# Converting Types of Data

“Errors using inadequate data are much less than those using no data at all.” – Charles Babbage

In R, vectors are automatically assigned to a certain data type, or the data type of a vector can be subsequently converted into another data type. The query, which data type it is, is made with a preceding `is.` (e.g. `is.numeric()`). With a preceding `as.` one can change the data type of a vector (e.g. `as.numeric()`).

There are multiple classes that are grouped together as “numeric” classes. The two most common of which are double (for double precision floating point numbers) and integer. R will automatically convert between the numeric classes when needed, so for the most part it does not matter to the casual user whether the number 3 is currently stored as an integer or as a double. Most math is done using double precision, so that is often the default storage.

Sometimes you may want to specifically store a vector as integers if you know that they will never be converted to doubles (used as ID values or indexing) since integers require less storage space. But if they are going to be used in any math that will convert them to double, then it will probably be quickest to just store them as doubles to begin with.

The table below gives an overview of the different data types*.

Data Type is.function as.function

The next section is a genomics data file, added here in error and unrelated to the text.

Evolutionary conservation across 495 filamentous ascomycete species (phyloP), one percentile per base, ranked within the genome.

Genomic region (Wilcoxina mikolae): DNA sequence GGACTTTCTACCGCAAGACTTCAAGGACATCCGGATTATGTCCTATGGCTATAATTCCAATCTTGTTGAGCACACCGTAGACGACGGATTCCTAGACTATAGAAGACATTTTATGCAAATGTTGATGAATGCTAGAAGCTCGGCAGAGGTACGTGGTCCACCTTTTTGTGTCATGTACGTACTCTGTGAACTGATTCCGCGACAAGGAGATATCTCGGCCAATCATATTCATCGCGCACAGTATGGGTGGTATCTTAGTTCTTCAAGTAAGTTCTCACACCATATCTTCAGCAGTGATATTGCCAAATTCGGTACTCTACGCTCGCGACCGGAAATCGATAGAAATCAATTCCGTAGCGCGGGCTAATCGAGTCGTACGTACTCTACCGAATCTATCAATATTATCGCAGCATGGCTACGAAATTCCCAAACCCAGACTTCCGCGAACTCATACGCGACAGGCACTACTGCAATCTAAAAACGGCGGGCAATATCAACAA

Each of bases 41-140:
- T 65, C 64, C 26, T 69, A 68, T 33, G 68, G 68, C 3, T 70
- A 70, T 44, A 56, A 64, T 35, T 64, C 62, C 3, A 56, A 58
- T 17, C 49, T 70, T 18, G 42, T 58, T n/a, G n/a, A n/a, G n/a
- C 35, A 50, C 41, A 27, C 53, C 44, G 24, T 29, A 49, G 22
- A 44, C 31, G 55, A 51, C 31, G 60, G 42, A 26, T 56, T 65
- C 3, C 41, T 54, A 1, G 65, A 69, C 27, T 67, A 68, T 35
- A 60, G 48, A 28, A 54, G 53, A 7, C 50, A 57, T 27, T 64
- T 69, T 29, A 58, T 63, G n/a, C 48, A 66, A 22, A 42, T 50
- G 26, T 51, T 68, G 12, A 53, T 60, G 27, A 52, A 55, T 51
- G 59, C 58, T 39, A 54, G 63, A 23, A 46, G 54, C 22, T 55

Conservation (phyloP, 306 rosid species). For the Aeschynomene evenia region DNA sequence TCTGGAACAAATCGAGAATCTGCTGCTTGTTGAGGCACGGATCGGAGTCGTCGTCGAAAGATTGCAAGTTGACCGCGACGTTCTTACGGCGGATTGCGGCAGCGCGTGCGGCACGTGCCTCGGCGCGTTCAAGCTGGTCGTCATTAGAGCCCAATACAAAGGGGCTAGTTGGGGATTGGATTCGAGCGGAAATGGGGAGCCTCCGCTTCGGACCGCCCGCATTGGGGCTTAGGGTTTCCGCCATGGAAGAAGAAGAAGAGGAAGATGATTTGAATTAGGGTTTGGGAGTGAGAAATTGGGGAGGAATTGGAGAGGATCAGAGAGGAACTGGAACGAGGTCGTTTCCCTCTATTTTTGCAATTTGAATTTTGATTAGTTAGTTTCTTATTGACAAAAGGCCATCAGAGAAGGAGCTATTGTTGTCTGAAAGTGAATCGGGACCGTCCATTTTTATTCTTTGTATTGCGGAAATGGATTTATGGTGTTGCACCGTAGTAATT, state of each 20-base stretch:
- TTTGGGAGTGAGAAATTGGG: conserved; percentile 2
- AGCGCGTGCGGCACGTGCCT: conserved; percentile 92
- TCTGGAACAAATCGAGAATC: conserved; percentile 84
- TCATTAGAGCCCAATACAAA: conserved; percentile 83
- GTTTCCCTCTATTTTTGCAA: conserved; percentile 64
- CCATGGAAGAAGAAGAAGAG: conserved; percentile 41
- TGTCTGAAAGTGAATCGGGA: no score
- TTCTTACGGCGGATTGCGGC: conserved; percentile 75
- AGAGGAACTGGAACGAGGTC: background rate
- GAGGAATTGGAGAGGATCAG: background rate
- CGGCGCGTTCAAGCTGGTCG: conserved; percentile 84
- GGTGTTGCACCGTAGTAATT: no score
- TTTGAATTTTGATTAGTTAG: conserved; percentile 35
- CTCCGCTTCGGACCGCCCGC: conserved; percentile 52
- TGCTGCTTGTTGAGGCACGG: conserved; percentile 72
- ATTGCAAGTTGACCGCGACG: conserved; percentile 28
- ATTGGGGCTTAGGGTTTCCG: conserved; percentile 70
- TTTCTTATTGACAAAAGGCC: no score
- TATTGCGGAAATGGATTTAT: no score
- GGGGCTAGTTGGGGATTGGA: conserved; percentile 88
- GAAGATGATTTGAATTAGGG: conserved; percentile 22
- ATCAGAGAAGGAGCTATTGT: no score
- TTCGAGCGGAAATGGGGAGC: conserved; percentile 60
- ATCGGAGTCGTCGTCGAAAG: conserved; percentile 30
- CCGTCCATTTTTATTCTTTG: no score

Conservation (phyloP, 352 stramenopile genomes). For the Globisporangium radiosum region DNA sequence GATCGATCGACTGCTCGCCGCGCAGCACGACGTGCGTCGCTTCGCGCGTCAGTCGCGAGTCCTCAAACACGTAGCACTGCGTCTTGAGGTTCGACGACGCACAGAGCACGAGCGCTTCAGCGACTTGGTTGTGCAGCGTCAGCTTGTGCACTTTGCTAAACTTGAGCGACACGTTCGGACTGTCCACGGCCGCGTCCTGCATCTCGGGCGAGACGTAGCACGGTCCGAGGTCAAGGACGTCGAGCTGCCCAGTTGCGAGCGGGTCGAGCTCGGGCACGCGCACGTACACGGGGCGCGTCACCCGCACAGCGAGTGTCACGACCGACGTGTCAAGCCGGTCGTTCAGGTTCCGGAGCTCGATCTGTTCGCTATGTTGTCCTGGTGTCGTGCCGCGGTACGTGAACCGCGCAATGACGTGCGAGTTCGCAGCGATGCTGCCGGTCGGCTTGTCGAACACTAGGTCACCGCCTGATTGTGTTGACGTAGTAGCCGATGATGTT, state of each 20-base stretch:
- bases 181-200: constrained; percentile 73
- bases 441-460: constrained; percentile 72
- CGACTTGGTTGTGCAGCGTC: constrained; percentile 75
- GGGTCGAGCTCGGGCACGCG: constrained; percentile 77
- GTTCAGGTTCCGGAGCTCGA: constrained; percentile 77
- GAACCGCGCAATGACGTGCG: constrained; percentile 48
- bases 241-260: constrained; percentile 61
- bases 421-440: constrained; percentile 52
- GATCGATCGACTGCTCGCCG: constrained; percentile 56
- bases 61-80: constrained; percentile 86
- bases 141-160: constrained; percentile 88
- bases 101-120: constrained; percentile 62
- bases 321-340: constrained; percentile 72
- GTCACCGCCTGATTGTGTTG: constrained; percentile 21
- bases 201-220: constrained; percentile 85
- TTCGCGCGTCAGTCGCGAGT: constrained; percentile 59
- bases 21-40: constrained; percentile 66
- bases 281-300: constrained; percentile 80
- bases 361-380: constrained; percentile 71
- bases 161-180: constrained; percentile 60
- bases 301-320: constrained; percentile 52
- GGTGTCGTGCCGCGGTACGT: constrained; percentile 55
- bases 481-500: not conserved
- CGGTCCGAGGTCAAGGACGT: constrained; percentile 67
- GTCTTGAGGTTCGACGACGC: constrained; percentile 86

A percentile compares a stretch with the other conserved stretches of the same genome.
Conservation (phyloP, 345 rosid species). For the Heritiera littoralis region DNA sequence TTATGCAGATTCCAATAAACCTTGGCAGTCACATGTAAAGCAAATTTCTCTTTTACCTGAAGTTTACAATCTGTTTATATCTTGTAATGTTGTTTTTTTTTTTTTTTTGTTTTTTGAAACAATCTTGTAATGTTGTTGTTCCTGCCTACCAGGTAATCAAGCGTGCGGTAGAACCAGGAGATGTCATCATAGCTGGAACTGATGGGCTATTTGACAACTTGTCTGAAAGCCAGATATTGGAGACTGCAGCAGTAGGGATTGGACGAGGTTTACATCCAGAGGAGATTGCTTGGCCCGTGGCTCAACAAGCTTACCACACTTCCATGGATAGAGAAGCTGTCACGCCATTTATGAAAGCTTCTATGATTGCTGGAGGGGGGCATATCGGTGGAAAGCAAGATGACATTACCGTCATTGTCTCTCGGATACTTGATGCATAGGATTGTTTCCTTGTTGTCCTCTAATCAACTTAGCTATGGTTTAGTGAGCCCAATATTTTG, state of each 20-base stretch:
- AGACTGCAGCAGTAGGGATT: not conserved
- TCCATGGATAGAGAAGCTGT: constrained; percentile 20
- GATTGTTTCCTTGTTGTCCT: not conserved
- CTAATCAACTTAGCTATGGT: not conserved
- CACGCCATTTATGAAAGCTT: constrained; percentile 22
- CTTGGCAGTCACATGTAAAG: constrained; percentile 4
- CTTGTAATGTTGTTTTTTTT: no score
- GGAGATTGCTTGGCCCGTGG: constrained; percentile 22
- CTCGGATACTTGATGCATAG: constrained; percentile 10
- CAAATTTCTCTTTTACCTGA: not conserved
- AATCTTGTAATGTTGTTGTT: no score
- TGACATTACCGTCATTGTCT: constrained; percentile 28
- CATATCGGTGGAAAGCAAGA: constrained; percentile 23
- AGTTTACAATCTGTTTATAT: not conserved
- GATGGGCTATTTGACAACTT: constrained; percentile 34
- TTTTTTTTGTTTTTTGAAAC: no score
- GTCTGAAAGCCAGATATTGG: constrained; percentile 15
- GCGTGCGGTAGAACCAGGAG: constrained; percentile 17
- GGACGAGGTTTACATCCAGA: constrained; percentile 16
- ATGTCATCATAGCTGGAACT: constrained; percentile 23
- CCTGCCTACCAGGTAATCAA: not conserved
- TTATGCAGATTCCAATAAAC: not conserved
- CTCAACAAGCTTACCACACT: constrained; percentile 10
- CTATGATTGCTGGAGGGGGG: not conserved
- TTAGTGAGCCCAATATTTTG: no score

numeric is.numeric() as.numeric()
integer is.integer() as.integer()
double is.double() as.double()
character is.character() as.character()
factor is.factor() as.factor()
logical is.logical() as.logical()
NULL is.null() as.null()
NA is.na() as.na()

*Info
The generic function `is.na` indicates which elements are missing.

The generic function `is.na <-` sets elements to NA.

While factors, which are a unique feature of R, are not a separate data type like characters or numerics, they are a used to manage categorical data and maintain the integrity and order of those categories.

Example

``````value <- 23.5

is.numeric(value)
[1] TRUE

is.character(value)
[1] FALSE
``````
``````color <- c("blue","red","red","yellow")
color
[1] "blue"   "red"    "red"    "yellow"

is.character(color)
[1] TRUE

color.factor <- as.factor(color)
color.factor
[1] blue   red    red    yellow
Levels: blue red yellow
``````

Putting capital ‘L’ after an integer forces it to be stored as an integer.

``````is.numeric(1)
[1] TRUE

is.integer(1)
[1] FALSE

is.numeric(1L)
[1] TRUE

is.integer(1L)
[1] TRUE
``````

Updated: